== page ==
Part I begins with an introduction to challenges in control design, analysis, and simulation of manned and unmanned aircraft. General aviation background and current trends that lead to the need for more advanced control are discussed. Also presented is a brief survey of control-theoretic methods for existing and future aircraft. The theoretical portion of Part I starts with the introduction of robust and optimal linear control methods for linear systems. Command tracking using linear quadratic regulators (LQR) with integral action is presented. This part also covers two output feedback design methods, such as projective control and linear quadratic Gaussian control with Loop Transfer Recovery (LQG/LTR). These algorithms are employed to develop a baseline control architecture. New developments in observer-based architectures, called observer-based loop transfer recovery (OB-LTR), asymptotically achieves positive real system behavior at certain loop break points during recovery. This workshop will present design insights into using this method for flight control design problems, including systems using acceleration feedbacks that are nonminimum phase. During the design process the observer is artificially squared-up. This adds fictitious inputs to make the number of controls equal the number of measurements, and makes the observer design model minimum phase. This step is central to achieving the positive real behavior during recovery. To place the zeros in a desired location during plant squaring, an LQR or pole-placement algorithm can be used. Tutorial design examples will be covered to highlight this new design approach.

Part II begins with self-contained material on the design and analysis of adaptive state feedback controllers for linear and nonlinear uncertain dynamical systems in continuous-time domain. An overview of Lyapunov stability theory is given, followed by theoretical fundamentals for MRAC systems. Next, approximation properties of artificial neural networks and their applications to the design of direct adaptive systems are introduced, and several approximation-based MRAC methods are discussed. The part proceeds with the development of state feedback adaptive augmentation architectures for robust baseline linear controllers, followed by extensions and modifications to achieve transient performance in adaptive systems, as well as to accommodate output feedback constraints. In this part, we also present adaptive augmentation design methods to combine robust baseline controllers with adaptive feedback, focused on using the OB-LTR architecture.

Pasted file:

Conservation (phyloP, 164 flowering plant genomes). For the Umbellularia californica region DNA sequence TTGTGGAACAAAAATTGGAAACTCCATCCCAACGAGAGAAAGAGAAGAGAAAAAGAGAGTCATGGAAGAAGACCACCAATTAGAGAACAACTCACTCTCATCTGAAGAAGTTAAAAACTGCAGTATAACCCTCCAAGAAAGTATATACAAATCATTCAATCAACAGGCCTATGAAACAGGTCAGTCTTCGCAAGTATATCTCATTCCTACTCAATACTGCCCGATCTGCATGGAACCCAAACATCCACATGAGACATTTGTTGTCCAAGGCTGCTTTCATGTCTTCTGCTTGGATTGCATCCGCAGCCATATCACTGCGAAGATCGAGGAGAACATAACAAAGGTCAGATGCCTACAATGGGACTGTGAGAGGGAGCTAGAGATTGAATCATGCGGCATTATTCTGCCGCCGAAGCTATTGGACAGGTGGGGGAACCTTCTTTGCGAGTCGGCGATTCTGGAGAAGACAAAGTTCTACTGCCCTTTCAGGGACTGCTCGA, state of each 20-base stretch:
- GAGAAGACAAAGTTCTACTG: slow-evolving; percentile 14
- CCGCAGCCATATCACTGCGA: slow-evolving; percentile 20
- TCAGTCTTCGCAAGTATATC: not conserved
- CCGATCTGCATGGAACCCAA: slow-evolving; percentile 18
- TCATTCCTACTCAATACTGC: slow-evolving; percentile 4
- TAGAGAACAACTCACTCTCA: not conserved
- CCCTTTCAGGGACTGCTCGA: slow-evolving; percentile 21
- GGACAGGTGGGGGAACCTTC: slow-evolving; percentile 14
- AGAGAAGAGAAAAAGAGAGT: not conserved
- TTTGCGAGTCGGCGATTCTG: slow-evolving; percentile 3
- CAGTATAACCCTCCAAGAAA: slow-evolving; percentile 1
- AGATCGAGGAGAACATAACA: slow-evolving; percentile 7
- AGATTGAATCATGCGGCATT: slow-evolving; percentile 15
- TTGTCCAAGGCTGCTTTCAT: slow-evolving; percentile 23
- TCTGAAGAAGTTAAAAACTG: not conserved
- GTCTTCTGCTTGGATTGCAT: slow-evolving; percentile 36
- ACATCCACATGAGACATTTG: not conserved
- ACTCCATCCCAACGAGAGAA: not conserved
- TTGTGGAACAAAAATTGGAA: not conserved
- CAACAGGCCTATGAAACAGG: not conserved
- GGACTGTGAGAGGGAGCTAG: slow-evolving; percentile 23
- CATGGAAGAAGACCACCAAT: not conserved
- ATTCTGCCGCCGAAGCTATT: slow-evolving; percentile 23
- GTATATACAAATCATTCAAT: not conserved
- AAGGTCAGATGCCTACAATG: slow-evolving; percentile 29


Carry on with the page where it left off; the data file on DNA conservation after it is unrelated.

Additional information can be found here.


Taxonomies of Interconnected Systems: Asymmetry and Directedness in Multi-Agent Interactions
Organizers: Andrea Gasparri (Universita degli studi \"Roma Tre"), Ryan K. Williams (University of Southern California), Frank L. Lewis (University of Texas Arlington)
Additional speakers: Fabio Pasqualetti (University of California, Riverside), Guodong Shi (Australian National University), Wei Ren (University of California, Riverside), Jorge Cortes (University of California, San Diego), Amir G. Aghdam (Concordia University), Magnus Egerstedt (Georgia Institute of Technology)

Interconnected systems have become the recent focus of intense investigation, particularly in the context of autonomous collaboration (such as in multi-robot or sensor systems), according fundamental advantages in adaptability, scalability, and efficiency compared to classical single-agent solutions. As recent work has demonstrated, investigations are far-reaching across various disciplines, ranging from sampling, tracking, and coverage, mobility and topology control, to general agent agreement problems. In this workshop, we will focus on the peculiarities arising from directedness and asymmetry in pairwise agent-to-agent interactions. Topics include:

Controllability Properties of Complex Networks (Pasqualetti) Network science is an interdisciplinary research area that focuses on dynamic processes over networks. Network science problems arise in several domains including sensor and actuator networks, robotics, social networks, and biological systems. The main objectives are to analyze, predict, and control complex behaviors over networks. In this talk I will discuss controllability properties of complex networks, with respect to their topology and weights, and to the number and location of the control nodes. I will present metrics to quantify network controllability, bounds on the number of control nodes to ensure a certain controllability degree, and a distributed control strategy with performance guarantees. I will show that isotropic networks are difficult to control, as the control energy grows exponentially with the network cardinality when the number of control nodes remains constant. Conversely, sufficiently certain anisotropic networks are easy to control, as the control energy is bounded independently of the network cardinality and number of control nodes.

Influence of Directed or Bidirectional Communications in Distributed Consensus and Gossip Algorithms (Shi) In networked control systems, the information flow among the nodes can be directed or bidirectional. In many occasions we can treat them consistently, while sometimes they can behave in quite different manners. In this talk, I will discuss how directed or bidirectional communications influence distributed consensus and gossip algorithms. Both classical networks and quantum networks will be investigated, and some basic consistency and difference between the two types of networks will be addressed. I will show that bidirectional interactions indeed provide a lot convenience for most times, but, at least sometimes, essentially directed node interactions can also be irreplaceable.